Thursday, May 13, 2010

'Secret' telecom anti-Net neutrality plan isn't

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The Center for American Progress seemed to have blockbuster news on Tuesday: an expose titled "Telecoms' Secret Plan To Attack Net Neutrality."

On its Think Progress blog, the liberal advocacy group announced it had "obtained" a PowerPoint document "which reveals how the telecom industry is orchestrating the latest campaign against Net neutrality" through a pseudo-grassroots effort. The story was echoed on Slashdot, Boing Boing, and innumerable pro-regulation blogs.

There's just one problem with Think Progress' claim: It's not, well, accurate.

In a case of truth being stranger than astroturf, it turns out that the PowerPoint document was prepared as a class project for a competition in Florida last month. It cost the six students a grand total of $173.95, including $18 for clip art.

The "No Net Brutality" campaign idea was one of the four finalists created as an assignment for a two-and-a-half week "think tank MBA" program. The other finalists were a project promoting free speech in Venezuela, one supporting education reform in Poland, and one dealing with sales taxes rates in Washington, D.C. ("No Net Brutality" came in third. The Polish reform idea won.)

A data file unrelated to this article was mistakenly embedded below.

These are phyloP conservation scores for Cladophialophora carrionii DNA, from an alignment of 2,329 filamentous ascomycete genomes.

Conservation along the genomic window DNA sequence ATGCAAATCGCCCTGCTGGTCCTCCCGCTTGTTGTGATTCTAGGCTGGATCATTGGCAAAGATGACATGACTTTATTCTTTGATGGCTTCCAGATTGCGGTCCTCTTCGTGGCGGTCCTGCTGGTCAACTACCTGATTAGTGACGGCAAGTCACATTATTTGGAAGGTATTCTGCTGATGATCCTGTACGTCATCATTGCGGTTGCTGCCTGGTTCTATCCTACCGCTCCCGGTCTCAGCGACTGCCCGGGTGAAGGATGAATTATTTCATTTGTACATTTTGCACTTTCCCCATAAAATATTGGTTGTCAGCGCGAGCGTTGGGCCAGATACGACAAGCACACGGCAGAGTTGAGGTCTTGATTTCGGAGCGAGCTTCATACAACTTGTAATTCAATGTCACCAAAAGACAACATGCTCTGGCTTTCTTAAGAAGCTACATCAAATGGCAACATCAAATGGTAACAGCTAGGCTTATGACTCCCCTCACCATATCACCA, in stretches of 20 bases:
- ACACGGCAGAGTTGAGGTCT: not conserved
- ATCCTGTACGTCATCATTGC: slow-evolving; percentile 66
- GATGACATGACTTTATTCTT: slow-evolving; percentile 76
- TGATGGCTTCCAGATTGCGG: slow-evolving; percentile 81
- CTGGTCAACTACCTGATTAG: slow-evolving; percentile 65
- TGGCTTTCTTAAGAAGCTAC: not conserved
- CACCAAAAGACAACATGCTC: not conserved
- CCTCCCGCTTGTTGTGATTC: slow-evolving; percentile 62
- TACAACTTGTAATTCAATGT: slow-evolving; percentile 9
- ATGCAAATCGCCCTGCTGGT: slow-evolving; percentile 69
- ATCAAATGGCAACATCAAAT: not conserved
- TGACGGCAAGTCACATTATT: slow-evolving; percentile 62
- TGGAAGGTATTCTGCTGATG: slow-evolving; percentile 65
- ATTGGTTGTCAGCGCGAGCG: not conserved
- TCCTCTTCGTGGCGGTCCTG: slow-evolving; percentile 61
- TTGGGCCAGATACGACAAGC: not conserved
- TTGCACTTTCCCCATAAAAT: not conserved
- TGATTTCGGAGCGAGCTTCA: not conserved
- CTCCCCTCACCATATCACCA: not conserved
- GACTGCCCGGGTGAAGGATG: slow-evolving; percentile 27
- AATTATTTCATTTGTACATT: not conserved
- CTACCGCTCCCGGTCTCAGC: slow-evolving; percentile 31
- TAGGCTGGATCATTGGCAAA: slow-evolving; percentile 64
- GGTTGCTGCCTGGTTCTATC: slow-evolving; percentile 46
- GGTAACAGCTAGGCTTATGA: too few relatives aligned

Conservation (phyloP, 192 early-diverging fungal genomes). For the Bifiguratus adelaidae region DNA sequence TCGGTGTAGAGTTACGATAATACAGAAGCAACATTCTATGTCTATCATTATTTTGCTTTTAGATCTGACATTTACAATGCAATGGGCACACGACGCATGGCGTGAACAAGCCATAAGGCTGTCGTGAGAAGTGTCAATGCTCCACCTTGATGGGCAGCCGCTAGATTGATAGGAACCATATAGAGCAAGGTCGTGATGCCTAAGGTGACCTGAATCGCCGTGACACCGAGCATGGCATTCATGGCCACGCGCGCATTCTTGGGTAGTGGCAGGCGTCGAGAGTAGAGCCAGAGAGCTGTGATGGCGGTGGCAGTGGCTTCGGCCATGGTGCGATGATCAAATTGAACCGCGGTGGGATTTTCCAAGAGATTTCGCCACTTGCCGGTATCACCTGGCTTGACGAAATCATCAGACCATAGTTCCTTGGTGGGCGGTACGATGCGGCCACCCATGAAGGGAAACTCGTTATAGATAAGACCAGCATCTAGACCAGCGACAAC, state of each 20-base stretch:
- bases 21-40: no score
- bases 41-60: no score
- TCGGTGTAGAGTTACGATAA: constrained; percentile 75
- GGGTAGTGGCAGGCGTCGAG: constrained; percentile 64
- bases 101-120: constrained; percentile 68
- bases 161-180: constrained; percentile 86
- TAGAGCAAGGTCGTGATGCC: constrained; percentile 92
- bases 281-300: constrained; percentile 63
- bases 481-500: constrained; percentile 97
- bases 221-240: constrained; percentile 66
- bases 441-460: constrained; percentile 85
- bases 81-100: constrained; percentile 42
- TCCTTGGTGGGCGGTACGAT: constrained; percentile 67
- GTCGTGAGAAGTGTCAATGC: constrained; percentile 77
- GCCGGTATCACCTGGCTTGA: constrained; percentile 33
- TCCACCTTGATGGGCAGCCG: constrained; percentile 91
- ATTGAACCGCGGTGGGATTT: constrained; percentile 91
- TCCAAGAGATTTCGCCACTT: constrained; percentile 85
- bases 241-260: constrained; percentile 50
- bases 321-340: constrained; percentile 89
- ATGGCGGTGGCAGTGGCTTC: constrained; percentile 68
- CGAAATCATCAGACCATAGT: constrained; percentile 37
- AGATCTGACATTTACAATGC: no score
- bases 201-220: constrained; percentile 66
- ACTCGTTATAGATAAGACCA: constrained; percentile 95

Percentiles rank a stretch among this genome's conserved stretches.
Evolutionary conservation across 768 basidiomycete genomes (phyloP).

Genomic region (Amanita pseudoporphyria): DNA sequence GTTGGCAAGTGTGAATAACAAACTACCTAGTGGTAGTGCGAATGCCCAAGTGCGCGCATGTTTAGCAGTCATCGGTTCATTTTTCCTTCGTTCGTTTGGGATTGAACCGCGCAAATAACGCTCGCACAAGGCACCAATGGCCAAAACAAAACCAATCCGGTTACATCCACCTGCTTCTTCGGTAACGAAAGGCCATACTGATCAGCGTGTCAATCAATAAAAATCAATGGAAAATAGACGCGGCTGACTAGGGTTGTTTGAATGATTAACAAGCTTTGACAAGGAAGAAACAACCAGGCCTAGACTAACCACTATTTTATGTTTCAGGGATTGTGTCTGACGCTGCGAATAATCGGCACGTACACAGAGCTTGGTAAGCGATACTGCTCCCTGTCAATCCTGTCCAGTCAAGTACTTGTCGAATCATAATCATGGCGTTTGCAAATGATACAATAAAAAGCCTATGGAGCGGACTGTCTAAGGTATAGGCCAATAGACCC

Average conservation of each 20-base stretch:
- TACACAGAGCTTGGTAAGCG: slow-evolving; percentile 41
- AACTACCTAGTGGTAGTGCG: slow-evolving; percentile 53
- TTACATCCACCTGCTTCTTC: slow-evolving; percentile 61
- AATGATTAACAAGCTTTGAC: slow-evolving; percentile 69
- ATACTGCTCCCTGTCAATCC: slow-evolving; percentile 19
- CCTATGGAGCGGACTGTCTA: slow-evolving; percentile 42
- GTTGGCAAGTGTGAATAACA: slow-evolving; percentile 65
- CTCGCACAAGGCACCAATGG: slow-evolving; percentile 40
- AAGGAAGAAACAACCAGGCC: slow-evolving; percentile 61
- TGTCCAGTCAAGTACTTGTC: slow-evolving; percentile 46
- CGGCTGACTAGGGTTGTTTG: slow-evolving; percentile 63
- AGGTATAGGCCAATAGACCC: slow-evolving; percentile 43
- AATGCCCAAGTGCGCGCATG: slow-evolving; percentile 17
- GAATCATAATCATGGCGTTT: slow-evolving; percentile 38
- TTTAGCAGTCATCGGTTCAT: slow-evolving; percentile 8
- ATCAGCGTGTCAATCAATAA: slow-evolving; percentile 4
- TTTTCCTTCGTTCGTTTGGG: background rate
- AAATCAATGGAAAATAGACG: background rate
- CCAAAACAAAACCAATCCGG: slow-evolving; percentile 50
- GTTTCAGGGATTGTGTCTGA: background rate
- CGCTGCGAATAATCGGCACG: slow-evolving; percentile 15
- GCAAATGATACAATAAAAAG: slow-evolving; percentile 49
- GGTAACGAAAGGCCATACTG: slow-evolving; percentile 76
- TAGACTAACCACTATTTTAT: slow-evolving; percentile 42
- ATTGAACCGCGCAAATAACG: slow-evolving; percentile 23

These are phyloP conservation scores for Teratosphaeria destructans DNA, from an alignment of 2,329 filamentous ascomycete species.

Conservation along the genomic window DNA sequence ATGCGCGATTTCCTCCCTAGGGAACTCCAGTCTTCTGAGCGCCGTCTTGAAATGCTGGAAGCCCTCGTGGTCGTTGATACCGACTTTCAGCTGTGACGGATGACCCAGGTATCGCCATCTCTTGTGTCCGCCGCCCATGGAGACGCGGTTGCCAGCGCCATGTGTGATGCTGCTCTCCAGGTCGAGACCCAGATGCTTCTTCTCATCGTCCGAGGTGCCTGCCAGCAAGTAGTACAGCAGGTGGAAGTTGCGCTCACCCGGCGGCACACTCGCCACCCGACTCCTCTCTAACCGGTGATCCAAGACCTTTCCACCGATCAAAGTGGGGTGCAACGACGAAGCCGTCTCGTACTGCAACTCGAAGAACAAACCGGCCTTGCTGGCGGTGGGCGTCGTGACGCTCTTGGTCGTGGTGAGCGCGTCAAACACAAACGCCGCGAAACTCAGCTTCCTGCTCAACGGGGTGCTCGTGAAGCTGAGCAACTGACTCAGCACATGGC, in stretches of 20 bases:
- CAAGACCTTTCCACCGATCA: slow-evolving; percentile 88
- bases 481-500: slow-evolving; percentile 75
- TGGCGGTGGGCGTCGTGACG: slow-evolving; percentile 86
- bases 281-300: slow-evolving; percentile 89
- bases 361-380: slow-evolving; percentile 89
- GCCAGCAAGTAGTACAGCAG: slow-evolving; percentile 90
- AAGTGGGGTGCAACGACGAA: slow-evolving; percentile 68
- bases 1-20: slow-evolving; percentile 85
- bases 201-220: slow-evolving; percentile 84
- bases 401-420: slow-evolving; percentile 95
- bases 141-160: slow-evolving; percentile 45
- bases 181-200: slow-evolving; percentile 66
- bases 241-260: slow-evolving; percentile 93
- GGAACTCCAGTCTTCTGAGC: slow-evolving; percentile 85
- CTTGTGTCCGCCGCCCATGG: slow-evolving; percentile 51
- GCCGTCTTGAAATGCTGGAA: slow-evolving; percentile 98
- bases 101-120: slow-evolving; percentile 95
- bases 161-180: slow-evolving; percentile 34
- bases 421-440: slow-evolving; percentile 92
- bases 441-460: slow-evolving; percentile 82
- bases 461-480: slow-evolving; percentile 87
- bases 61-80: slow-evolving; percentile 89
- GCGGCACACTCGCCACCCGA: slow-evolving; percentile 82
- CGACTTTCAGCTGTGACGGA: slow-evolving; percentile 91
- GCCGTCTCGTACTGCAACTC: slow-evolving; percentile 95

Not only was the PowerPoint document presentation no secret, but it was posted publicly on the competition's blog, along with an audio recording of the event in Miami where the student contestants presented their ideas to the judges.

The competition was organized by the Atlas Economic Research Foundation, a nonprofit, free-market group that spends millions of dollars a year supporting regional think tanks in other countries, especially those where the rule of law or protection of individual rights may be impaired. Some examples include the Imani Center for Policy and Education in Ghana, the Fundacion Global in Argentina, and the Cathay Institute for Public Affairs in China.

"The Think Progress article is hilarious," David MacLean, the Canadian member of the six-person student team from four different continents, told CNET on Wednesday. "We've had a really good laugh in the last day over this. This is one of the funniest things I've ever seen."

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